Steed and Keel are back! The more of these boxsets of The Avengers: The Lost Episodes I listen to, the more I find myself enjoying them, and Volume 3 — despite some weaknesses — is no exception. Julian Wadham and Anthony Howell continue to delight as the best anti-crime agents of the 1960s, and John Dorney’s adaptations continue to impress with their recreations of the era.
The first couple stories I found a little rough going. They’re not bad by any measure, but The Avengers has done better. In The Springers (original script by John Whitney and Geoffrey Bellman), Keel must go into prison to help discover a prison escape route. I wanted to like this one, but it felt a little flimsy. There are fun scenes — Keel suffering in prison, Steed pretending to be a naval officer placing his daughter in boarding school — but it jumps around a lot, especially when it comes to a very sudden conclusion. I felt that more could have been made of Keel in prison, too; the upper-class doctor in such circumstances seems like it ought to be more of a contrast than it ultimately was.
The Yellow Needle (script by Patrick Campbell) hinges a little bit too much on coincidence for my liking: Keel happens to have worked under a doctor who’s now the prime minister of an African nation, and he comes to Keel for help when there’s an attempt made on his life. Keel eventually draws Steed in, of course, but this one lacked narrative drive and energy. The best scenes are between Keel and the prime minister’s assistant — it’s neat to hear Keel get a chance at romance after the devastating events that launched this whole series — but especially the ending feels weak, as the whole thing resolves too easily. We do get another peek at Steed’s sexual proclivities, as he plans to romance the agent playing his daughter!
Thankfully, things pick up quite a bit for Double Danger (script by Gerald Verner). This tale has something of the gritty tone of the earlier Avengers stories: a woman comes to Keel’s surgery demanding help for her husband who’s injured himself, and of course it turns out to be something more criminal than that, as a group of gangsters has kidnapped another gangster — just broken out of jail by Steed, actually — in order to get him to reveal the location of a cache of diamonds. The initial coincidence aside (of all the surgeries, they happen to pick Keel’s?), this is quite a good story. The early scenes of Keel working to keep the gangster alive have some of the desperate tone of the very earliest Avengers tales, and there are a number of good twists, clever saves (phonum equus), and a race against time in the end. Plus, jokes about an old man who can’t hear very well! This one is good, classic fun.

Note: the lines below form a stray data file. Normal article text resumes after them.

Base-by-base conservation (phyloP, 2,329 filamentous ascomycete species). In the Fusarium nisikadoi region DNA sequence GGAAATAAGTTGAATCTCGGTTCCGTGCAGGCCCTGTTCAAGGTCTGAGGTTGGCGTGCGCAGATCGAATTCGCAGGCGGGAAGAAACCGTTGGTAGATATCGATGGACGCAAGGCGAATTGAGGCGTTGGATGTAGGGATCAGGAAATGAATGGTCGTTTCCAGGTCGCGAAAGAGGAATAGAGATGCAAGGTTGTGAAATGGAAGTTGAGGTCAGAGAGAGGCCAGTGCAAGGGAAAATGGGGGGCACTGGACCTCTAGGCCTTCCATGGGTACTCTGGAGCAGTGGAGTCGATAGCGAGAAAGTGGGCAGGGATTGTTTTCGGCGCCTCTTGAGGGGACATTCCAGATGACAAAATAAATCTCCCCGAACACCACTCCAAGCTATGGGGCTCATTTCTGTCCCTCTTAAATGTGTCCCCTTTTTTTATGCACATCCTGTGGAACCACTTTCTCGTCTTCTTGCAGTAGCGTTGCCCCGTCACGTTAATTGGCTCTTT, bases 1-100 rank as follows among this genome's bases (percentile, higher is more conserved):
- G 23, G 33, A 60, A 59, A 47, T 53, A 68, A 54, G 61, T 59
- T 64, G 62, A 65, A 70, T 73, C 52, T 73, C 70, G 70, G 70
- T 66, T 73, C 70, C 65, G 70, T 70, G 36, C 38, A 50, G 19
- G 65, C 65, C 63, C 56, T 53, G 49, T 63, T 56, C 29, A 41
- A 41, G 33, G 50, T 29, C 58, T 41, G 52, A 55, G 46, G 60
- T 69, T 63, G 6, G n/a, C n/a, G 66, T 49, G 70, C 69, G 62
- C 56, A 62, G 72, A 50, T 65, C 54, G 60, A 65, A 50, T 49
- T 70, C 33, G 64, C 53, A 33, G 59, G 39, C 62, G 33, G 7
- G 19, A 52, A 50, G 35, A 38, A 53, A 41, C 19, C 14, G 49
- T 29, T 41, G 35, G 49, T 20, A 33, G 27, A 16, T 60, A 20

Finally, there’s Toy Trap (script by Bill Strutton of The Web Planet fame), where a young woman who’s the daughter of a friend of Keel’s asks for his help in finding a friend of hers — and it turns out that that friend has ended up in a bad way indeed. So, again the coincidence of Keel being pulled into something where his spy training can help, but if it makes for a good story, I guess I can buy it. This one also sees Steed and Keel working against a dangerous criminal element, and it gets rather dark at times, with them tracing the source of pornographic photographs, and even a somewhat disturbing on-mic murder happening at one point! Again, it’s a grim story, but it balances that against the fun of its two leads, and Anthony Howell gets some of his best material as Keel to date, as he enters into a showdown against Steed himself.
After her starring role in one episode in the previous box, it’s a shame that Lucy Briggs-Owen doesn’t get much to do as Carol. This box also sees the introduction of Dan “every Sontaran ever” Starkey as One-Ten, Steed’s superior, though he’s not yet had much to distinguish himself — he’s no “M” as of yet, anyway. Wadham and Howell do excellent jobs, as always; I feel like they’re really settling into the characters at this point. I look forward to many more adventures with Wadham, and it’s disappointing that there’s only a very limited number we’ll ever get from Howell.
Richard Fox and Lauren Yason do their usual excellent sound design work; director Ken Bentley talks on the extras about how much extra work the 1960s setting requires, which was fascinating to hear. All in all, The Avengers continues to be a nice little package of 1960s adventure fun.
The Avengers: The Lost Episodes Volume 3 (by John Whitney, Geoffrey Bellman, Patrick Campbell, Gerald Verner, Bill Strutton, John Dorney; starring Anthony Howell, Julian Wadham) was released by Big Finish Productions in January 2015.